The other day I did a poll on Instagram. I asked what the hardest part of our job was as school SLPs. The vast majority said paperwork, of course. But in second place, was IEPs and evals. Many said they would love some tips for writing IEPs because they were struggling.
IEPs are tough because it’s hard to keep up with all the deadlines. Schedules are crazy and they can be time-consuming to write. So, finding time to get them done ain’t easy.
Also, rules are always changing. The minute you learn how to write a good IEP, the higher-ups interpret a section differently. Then, you have to unlearn and relearn the rules of how they want it.
Today in our school SLP series, we’re going to chat about my favorite tips for writing IEPs and evals. I’m hoping it’ll help you be more efficient with getting them done, while still writing a kick-butt IEP.
1. Create a cheat sheet
A few years ago our SPED coordinators began giving us procedure cheat sheets on how to write a quality IEP among other procedures. This is super helpful. It’s something you can refer to if you get confused and help you not to forget anything.
If you create your own cheat sheets, you would have the ability to change them as rules change. I would get someone in charge to look over the sheet after you first make it. That way you can be sure your procedures are correct.
To create it, just type out bullet points or numbered lists for all the parts of each procedure. Here are the ones I use the most:
- IEP procedures
- Exit IEPs
- Evaluation procedures
2. Create a skeleton
Does your district give you a skeleton or template for evals? If not, it would make life so much easier if you had something you could use as a base for writing your eval. That way you aren’t starting from scratch each time you write an evaluation.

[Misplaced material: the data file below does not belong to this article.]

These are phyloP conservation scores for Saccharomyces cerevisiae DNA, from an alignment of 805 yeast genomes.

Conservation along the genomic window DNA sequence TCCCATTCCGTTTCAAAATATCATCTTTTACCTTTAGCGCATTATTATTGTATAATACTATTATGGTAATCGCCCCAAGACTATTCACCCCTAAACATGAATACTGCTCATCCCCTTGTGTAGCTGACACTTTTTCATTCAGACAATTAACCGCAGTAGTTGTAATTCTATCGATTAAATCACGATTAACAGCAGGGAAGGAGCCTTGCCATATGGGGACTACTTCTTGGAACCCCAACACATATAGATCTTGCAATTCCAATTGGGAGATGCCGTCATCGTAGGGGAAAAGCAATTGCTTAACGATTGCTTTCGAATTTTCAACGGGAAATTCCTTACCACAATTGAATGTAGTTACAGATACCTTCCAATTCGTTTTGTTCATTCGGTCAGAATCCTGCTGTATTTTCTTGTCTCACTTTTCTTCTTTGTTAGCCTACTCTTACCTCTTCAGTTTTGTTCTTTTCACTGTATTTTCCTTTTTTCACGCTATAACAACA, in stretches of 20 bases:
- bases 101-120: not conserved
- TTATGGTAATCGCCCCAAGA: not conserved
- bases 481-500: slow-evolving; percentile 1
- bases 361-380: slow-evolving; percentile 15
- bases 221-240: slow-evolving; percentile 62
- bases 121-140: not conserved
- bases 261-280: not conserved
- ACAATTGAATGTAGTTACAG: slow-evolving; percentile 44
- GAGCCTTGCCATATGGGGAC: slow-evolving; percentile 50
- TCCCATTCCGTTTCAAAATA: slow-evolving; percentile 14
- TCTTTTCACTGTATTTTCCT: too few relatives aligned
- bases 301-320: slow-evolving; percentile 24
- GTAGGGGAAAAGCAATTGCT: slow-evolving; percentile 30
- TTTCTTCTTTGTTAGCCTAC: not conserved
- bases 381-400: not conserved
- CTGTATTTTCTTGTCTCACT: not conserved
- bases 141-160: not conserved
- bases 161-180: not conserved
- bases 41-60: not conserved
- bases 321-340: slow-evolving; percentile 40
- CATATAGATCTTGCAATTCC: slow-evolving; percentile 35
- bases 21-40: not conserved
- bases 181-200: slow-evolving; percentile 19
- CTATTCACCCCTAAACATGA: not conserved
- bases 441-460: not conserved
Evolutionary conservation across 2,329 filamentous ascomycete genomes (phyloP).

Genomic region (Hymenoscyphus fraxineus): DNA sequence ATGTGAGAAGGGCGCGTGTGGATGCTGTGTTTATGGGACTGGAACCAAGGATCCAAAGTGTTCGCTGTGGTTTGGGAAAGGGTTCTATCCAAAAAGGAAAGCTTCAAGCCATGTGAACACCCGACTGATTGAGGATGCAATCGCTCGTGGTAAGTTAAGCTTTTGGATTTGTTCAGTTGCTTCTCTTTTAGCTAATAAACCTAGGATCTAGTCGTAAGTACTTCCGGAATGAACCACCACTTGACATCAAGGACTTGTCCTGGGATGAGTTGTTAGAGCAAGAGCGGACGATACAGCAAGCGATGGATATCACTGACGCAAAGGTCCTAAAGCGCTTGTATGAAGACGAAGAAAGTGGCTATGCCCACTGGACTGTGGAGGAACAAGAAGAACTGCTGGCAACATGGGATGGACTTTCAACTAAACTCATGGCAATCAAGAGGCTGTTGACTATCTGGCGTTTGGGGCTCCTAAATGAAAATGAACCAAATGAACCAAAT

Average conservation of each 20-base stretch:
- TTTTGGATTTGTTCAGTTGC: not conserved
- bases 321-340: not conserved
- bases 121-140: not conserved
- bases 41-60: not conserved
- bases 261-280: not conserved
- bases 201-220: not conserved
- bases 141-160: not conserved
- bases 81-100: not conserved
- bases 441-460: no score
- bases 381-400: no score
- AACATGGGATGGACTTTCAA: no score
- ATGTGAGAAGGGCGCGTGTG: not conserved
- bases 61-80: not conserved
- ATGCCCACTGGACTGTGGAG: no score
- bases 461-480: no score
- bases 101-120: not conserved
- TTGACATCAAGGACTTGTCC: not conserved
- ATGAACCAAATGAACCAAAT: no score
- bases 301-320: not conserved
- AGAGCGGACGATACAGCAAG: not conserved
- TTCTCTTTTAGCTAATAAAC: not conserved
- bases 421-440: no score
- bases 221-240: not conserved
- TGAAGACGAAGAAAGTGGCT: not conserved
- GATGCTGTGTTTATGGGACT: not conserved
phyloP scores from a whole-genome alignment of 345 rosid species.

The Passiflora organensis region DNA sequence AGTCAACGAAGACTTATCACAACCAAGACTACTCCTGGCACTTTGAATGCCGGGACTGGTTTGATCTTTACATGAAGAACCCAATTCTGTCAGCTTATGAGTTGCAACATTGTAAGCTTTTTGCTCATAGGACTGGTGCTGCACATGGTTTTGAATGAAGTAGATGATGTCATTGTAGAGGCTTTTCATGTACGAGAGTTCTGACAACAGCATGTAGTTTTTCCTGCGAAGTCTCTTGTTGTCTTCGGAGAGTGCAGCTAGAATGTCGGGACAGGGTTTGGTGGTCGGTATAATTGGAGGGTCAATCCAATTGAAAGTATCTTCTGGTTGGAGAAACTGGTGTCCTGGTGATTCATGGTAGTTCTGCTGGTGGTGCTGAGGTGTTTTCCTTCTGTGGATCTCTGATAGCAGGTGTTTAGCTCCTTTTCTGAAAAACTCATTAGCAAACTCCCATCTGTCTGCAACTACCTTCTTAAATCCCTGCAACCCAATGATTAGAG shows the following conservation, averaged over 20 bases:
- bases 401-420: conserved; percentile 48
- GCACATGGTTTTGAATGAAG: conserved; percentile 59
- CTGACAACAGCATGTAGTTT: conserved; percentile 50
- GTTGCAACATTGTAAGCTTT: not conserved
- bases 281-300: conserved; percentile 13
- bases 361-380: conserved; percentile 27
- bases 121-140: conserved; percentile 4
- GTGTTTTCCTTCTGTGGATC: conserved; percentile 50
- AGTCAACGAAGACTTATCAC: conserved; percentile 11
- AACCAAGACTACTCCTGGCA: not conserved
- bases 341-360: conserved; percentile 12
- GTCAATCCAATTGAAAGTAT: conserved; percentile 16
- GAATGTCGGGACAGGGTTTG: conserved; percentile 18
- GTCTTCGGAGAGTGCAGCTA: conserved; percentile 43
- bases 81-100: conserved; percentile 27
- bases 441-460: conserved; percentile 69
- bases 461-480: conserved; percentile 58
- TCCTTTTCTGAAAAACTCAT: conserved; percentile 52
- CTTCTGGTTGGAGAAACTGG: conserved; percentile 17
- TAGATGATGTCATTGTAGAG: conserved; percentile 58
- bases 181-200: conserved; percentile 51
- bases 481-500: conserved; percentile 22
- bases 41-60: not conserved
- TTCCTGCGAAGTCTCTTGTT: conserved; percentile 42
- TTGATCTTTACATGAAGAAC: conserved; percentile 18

A quick way to create a skeleton is to take a good model evaluation that you previously wrote. Then, go through and delete all the names, contact information, and specifics about that child. Save it as a new document and you’re golden.
Here are a few templates that might be beneficial to make:
- Speech only evaluations
- Full team evaluations
- Preschool evaluations
- IEPs (if your district doesn’t already have something)
- You can also make a Google doc of IEP sections that you can copy and paste to save time.
Tips for Eval Content
OK, here are my biggest tips for writing a quality evaluation. Don’t be the SLP that sends a student on with an evaluation that doesn’t make sense.
1. Make sure someone can write an IEP from it
You want to make sure you put in relevant information for an IEP. Test scores are great and all, but what are the student’s strengths? Where did the student break down? What specific recommendations can you give the IEP team, including parents and teachers?
It’s not easy having to write an IEP for a child that you’ve never seen. If that happens to be the case, how can you make that SLPs job a little easier?
2. Give examples